From Thomas Mann Randolph, Jr.
Monticello June 4. 1792.
I am sorry it is not in my power to give you such an estimate of the probable product of your harvest this year as might be satisfactory. The subject must appear of more importance now as you have some thoughts of retiring from public life, and the hope1 of doing you a trifling service even, will allways be the most powerfull motive in my mind. However vague the expression, it may perhaps give you some satisfaction to be told that in a journey of 300 miles which I was lately under a necessity of making, I did not see a field of Wheat as promising as the greater part of the crop now growing at Monto. and Shadwell. The quantity is not much less than the double of the last year. There is no Rye or oats growing. The long continuance of the Winter and a drought of 40 days which terminated on the 2d. of this month occasions the crop of Indian Corn to be the least advanced and most unpromising that ever was known in the county at this season. In poor lands a greater part of it has perished. It is every where in that stage of growth in which we generally have it early in April. An abundant rain which fell on saturday has greatly revived the hopes of the Planters. At Monto. and Shadwell the quantity growing is so great that if the season from this time is tolerably favorable the crop must be very large. I am convinced that the step we have taken for the preservation of our Lands in the abolition of the Culture of Tobacco is of no importance compared with the one we have to make with regard to Indian corn. That crop whatever precautions are taken must allways be ruinous to lands which lie so unequally as ours in a climate subject to such excessive droughts and where the rain falls for the most part in torrents. By constant tillage the surface is reduced in dry Weather to an impalpable powder which is swept off in the first thunder-shower by the force of the water rushing down the declivities. Besides, the want of dew and fog occasioned by the elevation of the ground, must render it an unproductive crop in dry summers. These are advantages in the culture of wheat; to which moisture is unfriendly, and the more equal exposure to the air from the inclination of the plain on which it grows, beneficial. Some of the worst diseases to which this plant is liable are produced by fogs and heavy dews. The nature of the soil and the elevation of the ground in the S.W. mountains is so peculiarly favorable to the growth of Wheat, that from 2 years observation I have found the most slovenly agriculture to produce here a more abundant crop of a heavier grain than the most laborious cultivation with the best instruments can force from the lowlands of Virginia. From these considerations I have determined to drop immediately the culture of I. corn on my lands, and am convinced that you will find it advisable to do the same.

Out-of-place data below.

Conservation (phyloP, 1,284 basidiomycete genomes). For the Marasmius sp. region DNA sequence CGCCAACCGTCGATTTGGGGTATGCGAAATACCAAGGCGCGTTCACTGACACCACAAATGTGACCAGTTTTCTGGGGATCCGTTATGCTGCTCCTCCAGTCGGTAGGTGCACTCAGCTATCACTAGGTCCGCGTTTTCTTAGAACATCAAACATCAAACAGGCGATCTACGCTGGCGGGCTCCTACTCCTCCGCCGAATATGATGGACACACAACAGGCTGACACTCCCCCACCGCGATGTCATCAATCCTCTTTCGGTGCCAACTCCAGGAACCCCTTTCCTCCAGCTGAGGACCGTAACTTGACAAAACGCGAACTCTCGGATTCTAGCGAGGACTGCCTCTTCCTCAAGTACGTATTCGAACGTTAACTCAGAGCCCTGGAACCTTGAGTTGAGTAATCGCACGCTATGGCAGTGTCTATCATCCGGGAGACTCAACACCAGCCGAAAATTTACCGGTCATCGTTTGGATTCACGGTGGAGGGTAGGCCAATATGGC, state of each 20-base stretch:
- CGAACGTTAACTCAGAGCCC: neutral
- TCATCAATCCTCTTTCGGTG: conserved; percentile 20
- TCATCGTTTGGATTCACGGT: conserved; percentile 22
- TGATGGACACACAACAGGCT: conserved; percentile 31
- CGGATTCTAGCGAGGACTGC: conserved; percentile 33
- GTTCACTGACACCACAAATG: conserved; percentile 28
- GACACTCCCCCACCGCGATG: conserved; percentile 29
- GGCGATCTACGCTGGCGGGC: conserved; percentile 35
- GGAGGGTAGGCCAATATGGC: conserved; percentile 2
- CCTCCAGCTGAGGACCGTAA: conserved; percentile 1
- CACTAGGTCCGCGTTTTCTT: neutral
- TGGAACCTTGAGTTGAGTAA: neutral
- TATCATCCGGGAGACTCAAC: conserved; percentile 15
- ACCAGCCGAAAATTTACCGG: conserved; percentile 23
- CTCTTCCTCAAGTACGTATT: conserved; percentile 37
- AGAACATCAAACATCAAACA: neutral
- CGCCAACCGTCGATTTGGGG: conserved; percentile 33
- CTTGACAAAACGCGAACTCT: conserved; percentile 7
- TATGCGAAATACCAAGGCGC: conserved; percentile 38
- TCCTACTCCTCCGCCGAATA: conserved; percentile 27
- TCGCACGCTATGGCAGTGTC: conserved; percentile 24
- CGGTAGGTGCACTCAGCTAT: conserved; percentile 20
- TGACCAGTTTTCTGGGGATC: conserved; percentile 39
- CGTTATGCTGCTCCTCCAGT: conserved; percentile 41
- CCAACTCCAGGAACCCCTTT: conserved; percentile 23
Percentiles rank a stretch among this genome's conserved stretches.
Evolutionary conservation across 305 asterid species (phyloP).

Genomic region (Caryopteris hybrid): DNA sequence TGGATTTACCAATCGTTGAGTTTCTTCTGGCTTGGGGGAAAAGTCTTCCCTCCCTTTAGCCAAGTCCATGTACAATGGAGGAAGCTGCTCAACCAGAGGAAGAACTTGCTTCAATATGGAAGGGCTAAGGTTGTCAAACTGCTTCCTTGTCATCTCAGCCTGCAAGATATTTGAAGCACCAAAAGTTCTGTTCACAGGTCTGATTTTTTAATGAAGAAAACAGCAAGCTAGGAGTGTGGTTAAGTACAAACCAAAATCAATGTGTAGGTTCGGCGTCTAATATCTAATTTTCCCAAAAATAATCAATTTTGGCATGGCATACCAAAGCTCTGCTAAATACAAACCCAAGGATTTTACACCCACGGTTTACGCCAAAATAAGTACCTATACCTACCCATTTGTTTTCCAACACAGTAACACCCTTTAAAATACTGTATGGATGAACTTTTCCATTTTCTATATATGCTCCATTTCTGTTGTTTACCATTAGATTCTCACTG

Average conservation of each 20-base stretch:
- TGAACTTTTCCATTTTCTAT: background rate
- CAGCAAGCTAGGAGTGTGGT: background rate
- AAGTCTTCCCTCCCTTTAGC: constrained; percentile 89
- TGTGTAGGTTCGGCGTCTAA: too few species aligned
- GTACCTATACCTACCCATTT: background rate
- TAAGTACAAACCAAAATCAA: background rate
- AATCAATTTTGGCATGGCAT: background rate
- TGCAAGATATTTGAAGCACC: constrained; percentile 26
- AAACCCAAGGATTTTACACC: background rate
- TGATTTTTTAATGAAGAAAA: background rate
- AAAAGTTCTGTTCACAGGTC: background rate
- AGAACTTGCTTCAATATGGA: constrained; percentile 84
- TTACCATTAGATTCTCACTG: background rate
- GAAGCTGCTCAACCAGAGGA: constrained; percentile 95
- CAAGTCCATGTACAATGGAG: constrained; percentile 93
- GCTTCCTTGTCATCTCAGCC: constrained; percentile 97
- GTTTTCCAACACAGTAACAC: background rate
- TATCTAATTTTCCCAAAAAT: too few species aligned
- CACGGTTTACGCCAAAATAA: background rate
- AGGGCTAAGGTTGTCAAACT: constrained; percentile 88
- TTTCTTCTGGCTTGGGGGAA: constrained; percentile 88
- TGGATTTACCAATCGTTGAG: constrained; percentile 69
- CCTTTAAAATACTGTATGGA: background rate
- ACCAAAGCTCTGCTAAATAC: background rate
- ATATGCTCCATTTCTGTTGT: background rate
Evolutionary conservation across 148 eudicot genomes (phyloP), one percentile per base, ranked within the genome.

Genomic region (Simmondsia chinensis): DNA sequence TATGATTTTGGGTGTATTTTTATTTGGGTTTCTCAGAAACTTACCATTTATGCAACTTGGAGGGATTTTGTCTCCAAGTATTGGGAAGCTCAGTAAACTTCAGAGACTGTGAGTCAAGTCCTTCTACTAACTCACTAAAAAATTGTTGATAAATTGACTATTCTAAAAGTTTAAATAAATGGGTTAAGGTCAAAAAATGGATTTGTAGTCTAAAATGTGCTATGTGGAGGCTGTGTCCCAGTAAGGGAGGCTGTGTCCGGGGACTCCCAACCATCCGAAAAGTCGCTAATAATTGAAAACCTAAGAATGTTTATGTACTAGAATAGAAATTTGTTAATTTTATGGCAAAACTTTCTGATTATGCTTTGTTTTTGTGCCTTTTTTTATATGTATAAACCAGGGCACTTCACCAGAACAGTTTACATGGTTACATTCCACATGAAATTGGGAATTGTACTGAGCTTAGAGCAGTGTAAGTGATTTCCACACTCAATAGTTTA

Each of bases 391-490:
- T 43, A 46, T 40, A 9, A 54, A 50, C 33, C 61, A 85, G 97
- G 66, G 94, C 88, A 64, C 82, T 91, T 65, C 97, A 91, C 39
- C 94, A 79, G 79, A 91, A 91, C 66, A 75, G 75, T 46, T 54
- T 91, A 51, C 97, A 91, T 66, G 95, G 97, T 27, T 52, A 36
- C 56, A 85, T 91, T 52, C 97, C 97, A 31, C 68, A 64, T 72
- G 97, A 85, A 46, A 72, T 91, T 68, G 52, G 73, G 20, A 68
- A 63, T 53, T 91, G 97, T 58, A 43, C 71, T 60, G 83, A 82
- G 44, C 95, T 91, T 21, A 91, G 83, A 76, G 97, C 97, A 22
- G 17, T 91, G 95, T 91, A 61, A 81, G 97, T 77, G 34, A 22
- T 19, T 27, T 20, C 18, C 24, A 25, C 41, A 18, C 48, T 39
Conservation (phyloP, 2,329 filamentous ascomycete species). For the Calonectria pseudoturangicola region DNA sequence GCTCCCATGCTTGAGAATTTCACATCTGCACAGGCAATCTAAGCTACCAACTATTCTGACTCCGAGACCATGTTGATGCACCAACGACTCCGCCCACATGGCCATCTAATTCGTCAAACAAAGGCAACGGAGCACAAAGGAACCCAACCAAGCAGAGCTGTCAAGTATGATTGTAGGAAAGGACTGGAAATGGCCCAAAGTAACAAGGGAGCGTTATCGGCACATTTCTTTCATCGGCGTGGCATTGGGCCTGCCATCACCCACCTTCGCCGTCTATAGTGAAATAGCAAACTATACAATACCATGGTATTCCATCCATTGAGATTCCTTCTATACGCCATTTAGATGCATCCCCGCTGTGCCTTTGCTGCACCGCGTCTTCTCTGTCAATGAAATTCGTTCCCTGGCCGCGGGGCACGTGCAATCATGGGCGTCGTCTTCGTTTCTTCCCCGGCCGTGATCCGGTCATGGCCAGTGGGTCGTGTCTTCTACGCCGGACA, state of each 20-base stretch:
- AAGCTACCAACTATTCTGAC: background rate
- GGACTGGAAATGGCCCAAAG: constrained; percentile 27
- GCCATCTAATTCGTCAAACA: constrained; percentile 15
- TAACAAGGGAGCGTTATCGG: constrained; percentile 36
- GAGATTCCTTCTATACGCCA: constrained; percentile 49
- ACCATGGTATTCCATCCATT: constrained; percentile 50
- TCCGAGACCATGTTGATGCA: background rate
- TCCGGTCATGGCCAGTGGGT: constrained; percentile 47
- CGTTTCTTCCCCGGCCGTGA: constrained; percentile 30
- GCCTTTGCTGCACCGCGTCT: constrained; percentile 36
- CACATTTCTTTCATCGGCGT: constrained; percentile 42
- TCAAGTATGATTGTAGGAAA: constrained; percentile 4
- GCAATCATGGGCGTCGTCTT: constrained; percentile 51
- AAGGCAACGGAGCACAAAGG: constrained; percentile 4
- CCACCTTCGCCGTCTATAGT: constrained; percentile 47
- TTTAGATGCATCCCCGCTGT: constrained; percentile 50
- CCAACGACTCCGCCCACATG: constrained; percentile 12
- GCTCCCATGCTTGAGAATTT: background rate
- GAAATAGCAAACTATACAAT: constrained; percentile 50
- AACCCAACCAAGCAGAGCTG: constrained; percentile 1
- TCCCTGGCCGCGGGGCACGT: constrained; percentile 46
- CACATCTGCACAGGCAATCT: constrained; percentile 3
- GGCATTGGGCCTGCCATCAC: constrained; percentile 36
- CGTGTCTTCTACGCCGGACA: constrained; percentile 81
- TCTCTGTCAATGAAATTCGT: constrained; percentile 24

But I forget myself and am consuming2 your valuable time with my babil when it would be more becoming to confine my letter to an intimation of the health of your daughter and granddaughter. Your most aff. friend & obedt. Servt.
Th: M. Randolph
RC (ViU: Edgehill-Randolph Papers); endorsed by TJ as received 14 June 1792 and so recorded in SJL.
1. Word interlined in place of “prospect.”
2. Word interlined in place of “destroying.”